Type is a powerful design element, one that greatly influences the mood and emotion of any creation. When era-specific typefaces and styles are used in a design the perceived age of that design changes accordingly.
First year students in BSC’s Graphic Design and Communication’s Typography class recently demonstrated how, just by changing a typeface, a modern television program can be transported back to an earlier time.
Click on the image above to load some examples of vernacular TV titles.
Click on the images below to see a few examples.
Cori Flanagan masters fluid movement with her ‘Monster Munchies’ character.
Nicole Weaver pours on the ‘Sweet Piggy’ BBQ sauce.
The buzz is about local, organic freshness in this ad by Adam Long.
Daisy Tripp’s animation has us tripping on ‘Daisy’s Donuts’.
Business cards are some of the most common brand identity elements designers are asked to create. So what if your brand is a fairly notable individual? First year students in the Typography class recently completed an assignment where they had to imagine and design a business card for an actual or fictitious character. After conducting some research as to who their character was they had to make design choices that reflected the era in which they lived. They were to consider typographic styles and details that would help the finished card appear as legitimate as possible. Typography is often a hit or miss proposition but with some historical context the choices can become more obvious.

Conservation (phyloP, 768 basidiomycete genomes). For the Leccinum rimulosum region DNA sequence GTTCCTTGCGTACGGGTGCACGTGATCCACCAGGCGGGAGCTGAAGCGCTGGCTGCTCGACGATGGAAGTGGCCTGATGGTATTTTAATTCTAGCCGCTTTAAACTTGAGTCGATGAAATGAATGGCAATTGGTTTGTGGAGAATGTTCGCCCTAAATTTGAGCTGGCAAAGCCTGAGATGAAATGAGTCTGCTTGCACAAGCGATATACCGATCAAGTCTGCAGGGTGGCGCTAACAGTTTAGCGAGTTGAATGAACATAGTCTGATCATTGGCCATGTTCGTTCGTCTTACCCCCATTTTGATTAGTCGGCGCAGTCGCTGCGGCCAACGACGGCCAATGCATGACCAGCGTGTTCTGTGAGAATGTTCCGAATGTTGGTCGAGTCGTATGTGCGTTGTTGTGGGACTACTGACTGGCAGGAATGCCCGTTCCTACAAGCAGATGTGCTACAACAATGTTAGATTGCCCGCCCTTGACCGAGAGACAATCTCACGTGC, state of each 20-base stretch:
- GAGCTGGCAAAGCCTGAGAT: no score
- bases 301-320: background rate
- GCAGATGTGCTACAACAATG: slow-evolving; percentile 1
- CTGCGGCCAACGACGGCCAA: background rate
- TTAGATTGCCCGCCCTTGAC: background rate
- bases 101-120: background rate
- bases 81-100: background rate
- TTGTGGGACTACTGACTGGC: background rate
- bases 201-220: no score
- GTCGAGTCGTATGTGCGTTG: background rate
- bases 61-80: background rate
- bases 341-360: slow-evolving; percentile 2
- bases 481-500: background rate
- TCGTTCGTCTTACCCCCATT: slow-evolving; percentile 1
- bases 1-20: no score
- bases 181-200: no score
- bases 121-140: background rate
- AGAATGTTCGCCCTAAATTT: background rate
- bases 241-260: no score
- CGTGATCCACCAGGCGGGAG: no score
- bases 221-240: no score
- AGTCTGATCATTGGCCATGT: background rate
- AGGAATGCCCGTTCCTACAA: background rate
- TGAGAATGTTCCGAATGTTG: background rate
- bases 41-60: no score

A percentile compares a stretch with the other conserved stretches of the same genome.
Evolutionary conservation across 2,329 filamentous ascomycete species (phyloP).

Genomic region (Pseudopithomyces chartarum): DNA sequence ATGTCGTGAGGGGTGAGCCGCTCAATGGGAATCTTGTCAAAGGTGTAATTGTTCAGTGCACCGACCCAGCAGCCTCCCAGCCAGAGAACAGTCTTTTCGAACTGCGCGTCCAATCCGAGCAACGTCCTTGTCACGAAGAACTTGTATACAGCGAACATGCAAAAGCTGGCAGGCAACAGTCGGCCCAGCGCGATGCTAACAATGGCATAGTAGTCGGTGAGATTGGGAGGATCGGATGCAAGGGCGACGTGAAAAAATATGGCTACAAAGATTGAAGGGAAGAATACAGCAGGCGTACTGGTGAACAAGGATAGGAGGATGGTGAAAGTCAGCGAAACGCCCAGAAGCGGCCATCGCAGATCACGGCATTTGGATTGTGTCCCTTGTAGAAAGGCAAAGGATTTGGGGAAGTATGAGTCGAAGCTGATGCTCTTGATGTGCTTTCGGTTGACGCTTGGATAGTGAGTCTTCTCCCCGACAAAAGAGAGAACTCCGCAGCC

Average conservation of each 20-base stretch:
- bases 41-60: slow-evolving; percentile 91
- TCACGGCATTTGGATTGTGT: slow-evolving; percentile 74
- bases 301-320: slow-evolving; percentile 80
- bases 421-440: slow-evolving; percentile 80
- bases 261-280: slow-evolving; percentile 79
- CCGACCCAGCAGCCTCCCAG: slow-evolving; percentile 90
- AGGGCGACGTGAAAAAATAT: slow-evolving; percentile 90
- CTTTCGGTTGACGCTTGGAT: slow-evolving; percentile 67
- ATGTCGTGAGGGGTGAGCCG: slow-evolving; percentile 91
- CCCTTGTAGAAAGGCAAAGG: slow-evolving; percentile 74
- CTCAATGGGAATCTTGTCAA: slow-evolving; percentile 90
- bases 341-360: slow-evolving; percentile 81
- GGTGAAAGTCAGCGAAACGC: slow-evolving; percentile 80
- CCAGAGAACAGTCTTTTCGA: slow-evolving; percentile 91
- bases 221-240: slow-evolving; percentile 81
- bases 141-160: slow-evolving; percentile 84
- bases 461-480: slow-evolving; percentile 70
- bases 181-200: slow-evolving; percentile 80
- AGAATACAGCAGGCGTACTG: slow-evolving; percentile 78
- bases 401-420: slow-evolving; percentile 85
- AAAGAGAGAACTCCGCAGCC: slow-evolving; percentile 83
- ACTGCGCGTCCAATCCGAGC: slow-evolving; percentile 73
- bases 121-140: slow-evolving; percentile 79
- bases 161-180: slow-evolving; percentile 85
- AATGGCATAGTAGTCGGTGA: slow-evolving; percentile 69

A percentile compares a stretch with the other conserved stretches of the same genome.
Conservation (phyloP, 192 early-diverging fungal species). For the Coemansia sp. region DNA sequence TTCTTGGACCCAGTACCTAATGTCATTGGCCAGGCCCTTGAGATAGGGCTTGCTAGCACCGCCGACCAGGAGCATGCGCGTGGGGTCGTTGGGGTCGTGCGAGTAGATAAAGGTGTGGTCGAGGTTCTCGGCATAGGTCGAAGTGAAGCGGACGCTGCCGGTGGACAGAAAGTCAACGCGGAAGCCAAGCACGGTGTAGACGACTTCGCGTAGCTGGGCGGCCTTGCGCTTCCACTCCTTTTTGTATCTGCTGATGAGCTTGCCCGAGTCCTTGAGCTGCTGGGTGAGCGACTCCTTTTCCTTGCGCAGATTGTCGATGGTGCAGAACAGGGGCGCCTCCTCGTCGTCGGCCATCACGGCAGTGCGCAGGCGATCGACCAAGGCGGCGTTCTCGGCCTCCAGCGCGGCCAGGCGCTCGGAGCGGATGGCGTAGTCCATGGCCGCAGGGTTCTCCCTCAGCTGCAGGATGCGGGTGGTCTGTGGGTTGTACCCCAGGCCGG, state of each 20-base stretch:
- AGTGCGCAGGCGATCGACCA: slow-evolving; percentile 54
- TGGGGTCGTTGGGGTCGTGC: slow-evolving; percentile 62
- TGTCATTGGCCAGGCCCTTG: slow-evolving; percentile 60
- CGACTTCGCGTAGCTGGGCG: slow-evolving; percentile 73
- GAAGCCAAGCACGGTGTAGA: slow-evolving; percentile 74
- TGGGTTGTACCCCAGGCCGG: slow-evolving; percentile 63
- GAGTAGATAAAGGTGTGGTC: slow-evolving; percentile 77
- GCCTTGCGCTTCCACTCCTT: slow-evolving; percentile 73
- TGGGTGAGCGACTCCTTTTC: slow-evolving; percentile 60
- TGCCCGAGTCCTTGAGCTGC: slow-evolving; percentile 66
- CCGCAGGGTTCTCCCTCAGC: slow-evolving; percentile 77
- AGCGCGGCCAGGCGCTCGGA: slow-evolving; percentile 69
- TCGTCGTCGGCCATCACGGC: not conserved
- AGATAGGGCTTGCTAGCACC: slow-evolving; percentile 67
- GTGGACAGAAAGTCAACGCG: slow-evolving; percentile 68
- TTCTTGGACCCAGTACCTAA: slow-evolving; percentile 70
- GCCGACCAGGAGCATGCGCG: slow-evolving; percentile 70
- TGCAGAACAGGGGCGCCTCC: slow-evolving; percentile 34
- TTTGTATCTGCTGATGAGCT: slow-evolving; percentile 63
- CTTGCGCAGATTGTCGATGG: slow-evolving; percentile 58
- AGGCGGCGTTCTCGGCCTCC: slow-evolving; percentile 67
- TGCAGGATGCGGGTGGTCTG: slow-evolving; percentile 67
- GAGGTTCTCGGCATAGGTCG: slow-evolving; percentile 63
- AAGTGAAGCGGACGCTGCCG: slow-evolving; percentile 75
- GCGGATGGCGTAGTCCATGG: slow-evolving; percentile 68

Some notable business card designs from a handful of students. (Clockwise from left to right: Annette Pickard, Lindsay Swaidner, Hannah Schafer, Preston Murschel, Ashley Rudnick and Kelsey Nicholson.)
The first year students in Sean Thorenson’s Digital Illustration class recently executed their first original vector drawings. Using a scanned image of their hand drawn inking, the pen tool and a lot of patience, the students created this motley crew. This image may appear to be inked, but it is a 100% digital vector creation.
This exercise proves that there is more than one way to draw ANYthing.
The designer’s ability to work creatively with style can greatly change the personality and message of a piece. In this illustration project students selected an object and drew it in nine different ways while varying their style each time. The end product, if done correctly, looks like the work of nine individual designers.
It’s like Christmas in the Graphic Design and Communications Department.
Mike Lalonde handled the purchasing and set up of four new Nikon D90 cameras for department use.
Two of the four new D90 cameras